Equestrian #AlternativeFacts

Ike in double bridle 2

No matter what you call them, equestrians are masters at telling themselves alternativefacts/lies/falsehoods.  We can pretty much rationalize anything if it is related to our precious equines.

  1. “My dearest pony NEEDS this new brush.”  No, your pony does not care that this brush is handmade in England by master brush makers.  Your pony just wants for you to be done with your latest grooming session so he can roll in the new mud hole created after last night’s rainstorm.
  2. “This new saddle pad will make the saddle slip less and improve my score.” Umm, sure.  Just like the 15 others that you have squirreled away in your spare bedroom closet.  You like it because you don’t have that color in your stack.  You like the braided trim that none of your other pads has.  It is okay, admitting the problem is the first step to recovery.
  3. “Ooooh, this mane and tail product smells divine so that must mean it works better than the one (or ten others) that I already have in my tack box.”  Every once in a while, I dive into the depths of my tack box to see what is lurking in the back besides some mouse poop.  I have bottles of shampoo that I bought 10 years ago (bathing the boys is not a priority).  I have conditioner that we got as a prize.  I have about 40 sample sized bottles from competitor bags.  There are $100’s of dollars worth of products…it won’t stop me from buying more.
  4. “Going to the clinic with X will surely mean that we will improve.”  You see it all the time.  A rider will go to any and every clinic with a big name rider.  They love to tell you all the big names that they have ridden with over the years, yet they are still struggling with the basics.  What they lack is a clear system to help them master the basics and see steady progress forward.  Regular training with the one competent person is what they need.
  5. “I will only be at the barn for 30 minutes.”  Bahahahahahahahaaa!  Ask any significant other how long a typical visit to the barn takes.  They will tell you the truth.  They will get a good laugh about this lie.
  6. “I can get my horse tacked and ready for our class in 30 minutes.”  Many years of showing has taught me that when I try to cut preparations that close, something can and will go wrong.  Your horse decides today is the day he won’t stand still for braiding.  Your gloves decide they no longer want to be a pair.  Your horse does his best giraffe impression so getting the bridle on is impossible.  The zipper on your boot breaks.  Mysterious stains appear on your jacket and breeches and they stubbornly resist your attempts to rub them off.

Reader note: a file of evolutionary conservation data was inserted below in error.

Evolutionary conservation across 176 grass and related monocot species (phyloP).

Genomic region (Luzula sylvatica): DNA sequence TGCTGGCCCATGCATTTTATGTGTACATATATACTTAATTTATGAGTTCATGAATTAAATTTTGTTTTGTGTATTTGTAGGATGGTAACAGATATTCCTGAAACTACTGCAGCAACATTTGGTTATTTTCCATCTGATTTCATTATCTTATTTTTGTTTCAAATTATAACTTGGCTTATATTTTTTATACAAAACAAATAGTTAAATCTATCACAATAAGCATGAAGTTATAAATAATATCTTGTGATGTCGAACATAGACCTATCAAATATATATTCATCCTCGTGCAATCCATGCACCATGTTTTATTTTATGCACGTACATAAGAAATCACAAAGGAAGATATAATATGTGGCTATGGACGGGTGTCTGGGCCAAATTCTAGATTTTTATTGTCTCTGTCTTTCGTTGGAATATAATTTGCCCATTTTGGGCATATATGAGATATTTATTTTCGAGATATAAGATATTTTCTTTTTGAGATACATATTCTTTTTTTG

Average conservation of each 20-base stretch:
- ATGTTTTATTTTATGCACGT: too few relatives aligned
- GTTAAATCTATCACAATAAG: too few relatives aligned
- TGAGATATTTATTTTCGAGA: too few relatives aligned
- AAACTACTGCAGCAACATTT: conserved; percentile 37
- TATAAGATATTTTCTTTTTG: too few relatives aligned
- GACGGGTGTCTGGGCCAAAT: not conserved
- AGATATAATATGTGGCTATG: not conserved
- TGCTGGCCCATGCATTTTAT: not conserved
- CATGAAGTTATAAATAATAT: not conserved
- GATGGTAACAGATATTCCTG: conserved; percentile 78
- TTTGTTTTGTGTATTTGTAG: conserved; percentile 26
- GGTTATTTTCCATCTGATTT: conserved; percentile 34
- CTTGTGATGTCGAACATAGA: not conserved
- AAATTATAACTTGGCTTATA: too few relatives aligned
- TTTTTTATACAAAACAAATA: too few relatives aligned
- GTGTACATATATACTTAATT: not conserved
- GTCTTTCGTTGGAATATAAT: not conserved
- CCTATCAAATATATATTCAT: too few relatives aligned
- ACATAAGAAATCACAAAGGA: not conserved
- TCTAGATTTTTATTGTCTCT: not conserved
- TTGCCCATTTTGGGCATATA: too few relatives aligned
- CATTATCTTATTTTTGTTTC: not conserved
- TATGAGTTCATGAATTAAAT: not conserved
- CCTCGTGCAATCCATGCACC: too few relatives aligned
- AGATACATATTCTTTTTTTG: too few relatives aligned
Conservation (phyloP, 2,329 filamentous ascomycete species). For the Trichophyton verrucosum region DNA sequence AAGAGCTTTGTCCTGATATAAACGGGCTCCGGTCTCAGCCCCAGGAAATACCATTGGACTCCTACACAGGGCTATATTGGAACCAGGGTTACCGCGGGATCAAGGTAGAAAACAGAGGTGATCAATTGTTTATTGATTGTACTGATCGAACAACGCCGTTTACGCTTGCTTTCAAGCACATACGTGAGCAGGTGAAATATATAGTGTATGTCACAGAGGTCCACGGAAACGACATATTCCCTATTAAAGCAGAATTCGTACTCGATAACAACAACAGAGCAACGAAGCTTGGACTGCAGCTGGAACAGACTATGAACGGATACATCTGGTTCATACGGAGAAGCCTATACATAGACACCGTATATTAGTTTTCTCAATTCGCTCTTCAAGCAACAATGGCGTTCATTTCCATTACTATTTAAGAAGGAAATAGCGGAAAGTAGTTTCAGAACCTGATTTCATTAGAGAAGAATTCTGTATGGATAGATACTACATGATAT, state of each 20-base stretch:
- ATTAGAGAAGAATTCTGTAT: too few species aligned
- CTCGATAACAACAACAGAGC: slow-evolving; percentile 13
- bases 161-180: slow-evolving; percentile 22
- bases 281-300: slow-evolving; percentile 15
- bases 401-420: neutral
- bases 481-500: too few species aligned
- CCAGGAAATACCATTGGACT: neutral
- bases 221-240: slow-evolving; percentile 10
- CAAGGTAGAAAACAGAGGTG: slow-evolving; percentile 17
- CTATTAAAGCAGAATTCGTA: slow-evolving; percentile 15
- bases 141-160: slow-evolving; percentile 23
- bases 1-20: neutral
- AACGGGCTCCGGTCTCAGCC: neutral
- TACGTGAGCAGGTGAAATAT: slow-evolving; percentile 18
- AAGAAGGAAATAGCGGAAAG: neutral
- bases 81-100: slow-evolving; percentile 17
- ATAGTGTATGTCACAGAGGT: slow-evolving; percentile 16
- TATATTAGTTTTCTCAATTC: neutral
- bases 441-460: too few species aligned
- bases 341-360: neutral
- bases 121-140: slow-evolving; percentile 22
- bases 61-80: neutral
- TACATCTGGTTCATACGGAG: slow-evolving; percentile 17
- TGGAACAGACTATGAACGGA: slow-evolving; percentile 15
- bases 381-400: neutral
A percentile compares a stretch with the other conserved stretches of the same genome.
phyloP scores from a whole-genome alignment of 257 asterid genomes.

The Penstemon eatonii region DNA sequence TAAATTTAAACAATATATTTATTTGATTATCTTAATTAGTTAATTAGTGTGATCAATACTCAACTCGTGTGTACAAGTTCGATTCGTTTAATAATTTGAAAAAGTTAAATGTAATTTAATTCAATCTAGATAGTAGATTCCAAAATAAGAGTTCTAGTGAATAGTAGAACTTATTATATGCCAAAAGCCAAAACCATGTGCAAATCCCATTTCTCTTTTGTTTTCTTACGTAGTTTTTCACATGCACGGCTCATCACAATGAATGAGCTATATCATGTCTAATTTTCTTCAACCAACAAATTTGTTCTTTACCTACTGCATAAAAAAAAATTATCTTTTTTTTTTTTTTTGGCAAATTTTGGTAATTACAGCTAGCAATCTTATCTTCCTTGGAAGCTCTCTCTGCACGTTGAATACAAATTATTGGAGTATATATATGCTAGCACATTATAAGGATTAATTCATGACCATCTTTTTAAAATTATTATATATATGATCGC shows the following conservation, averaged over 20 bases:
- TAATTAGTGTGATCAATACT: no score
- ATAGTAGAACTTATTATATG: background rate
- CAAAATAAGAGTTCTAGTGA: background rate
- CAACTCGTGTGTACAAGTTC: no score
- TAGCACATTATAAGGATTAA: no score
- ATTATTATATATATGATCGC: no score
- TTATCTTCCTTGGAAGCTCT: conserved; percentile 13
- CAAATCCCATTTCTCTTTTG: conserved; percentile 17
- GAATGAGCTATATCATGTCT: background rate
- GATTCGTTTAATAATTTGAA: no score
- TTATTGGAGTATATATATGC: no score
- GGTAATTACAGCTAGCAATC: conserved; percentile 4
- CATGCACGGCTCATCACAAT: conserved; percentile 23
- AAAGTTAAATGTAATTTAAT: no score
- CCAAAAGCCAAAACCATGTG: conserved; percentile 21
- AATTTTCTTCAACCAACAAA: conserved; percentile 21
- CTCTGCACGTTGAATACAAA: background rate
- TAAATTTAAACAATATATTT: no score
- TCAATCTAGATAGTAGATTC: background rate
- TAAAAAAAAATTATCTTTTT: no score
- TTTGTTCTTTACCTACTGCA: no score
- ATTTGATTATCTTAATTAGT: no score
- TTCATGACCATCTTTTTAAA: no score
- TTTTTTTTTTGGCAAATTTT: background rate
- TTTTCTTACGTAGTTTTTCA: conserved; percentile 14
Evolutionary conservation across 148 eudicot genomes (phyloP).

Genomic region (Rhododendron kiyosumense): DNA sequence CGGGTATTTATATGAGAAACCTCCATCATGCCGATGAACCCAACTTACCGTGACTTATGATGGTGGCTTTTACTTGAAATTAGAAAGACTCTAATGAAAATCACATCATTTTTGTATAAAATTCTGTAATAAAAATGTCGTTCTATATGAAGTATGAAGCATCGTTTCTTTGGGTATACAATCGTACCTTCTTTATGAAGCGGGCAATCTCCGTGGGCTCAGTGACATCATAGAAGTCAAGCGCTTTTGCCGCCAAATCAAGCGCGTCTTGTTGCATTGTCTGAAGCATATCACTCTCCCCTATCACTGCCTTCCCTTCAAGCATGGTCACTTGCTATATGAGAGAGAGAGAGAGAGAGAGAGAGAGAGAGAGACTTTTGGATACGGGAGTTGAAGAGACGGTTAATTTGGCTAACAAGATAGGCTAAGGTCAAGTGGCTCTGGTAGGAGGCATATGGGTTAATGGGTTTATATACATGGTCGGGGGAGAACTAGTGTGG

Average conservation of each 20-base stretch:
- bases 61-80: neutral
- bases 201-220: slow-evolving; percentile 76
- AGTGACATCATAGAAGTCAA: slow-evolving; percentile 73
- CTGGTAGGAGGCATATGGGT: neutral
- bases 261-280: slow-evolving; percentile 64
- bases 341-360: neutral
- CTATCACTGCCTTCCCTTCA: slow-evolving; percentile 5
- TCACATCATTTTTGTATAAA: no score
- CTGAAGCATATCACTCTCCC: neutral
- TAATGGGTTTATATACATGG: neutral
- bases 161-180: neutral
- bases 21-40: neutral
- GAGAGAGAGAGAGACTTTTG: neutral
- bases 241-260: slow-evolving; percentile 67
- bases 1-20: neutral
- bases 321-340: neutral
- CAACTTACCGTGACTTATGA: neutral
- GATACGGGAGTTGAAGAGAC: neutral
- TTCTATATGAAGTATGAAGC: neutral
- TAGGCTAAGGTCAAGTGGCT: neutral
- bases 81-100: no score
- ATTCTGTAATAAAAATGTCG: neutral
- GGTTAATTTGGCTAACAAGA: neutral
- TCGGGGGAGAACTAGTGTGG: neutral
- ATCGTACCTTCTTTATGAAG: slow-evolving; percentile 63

7. “It won’t be that hot/cold this weekend at the show.”  The sun is searing hot or the frigid winds make you debate the merits of fur-lined boots.  You then begin to question the whole showing concept.  A weekend sipping margaritas by the pool sounds divine.  Why didn’t you just curl up under the covers with a good book instead of braving 20 degree wind chills?
  8. “If I am careful, I can clean the stall without getting anything on my white breeches.”  Perhaps someone else has this expert skill level.  I do not.
  9. “I am going to stop at the tack store and just pick up my horse’s supplement.”  And then somehow a pair of socks, a belt, some treats, a new show shirt (it was on sale!), and a deliciously scented tail detangler appear in your shopping basket.
  10. “The vet bill will only be $100.”  Never have I ever had a vet bill that small except for a supplemental medication that was shipped to me after the visit that cost $300-400.”
  11. “I don’t need to wear a helmet.”  YES YOU DO.  End of discussion.
  12. “That is a great price for that pair of boots/saddle/bridle/bit.”  It is amazing once you are indoctrinated into the equine world how $500 no longer seems like a lot of money.  $800 boots?  What a bargain!  I’m pretty sure that there is a change in your brain chemistry when exposed to the scent of a horse that rewires normal monetary logic.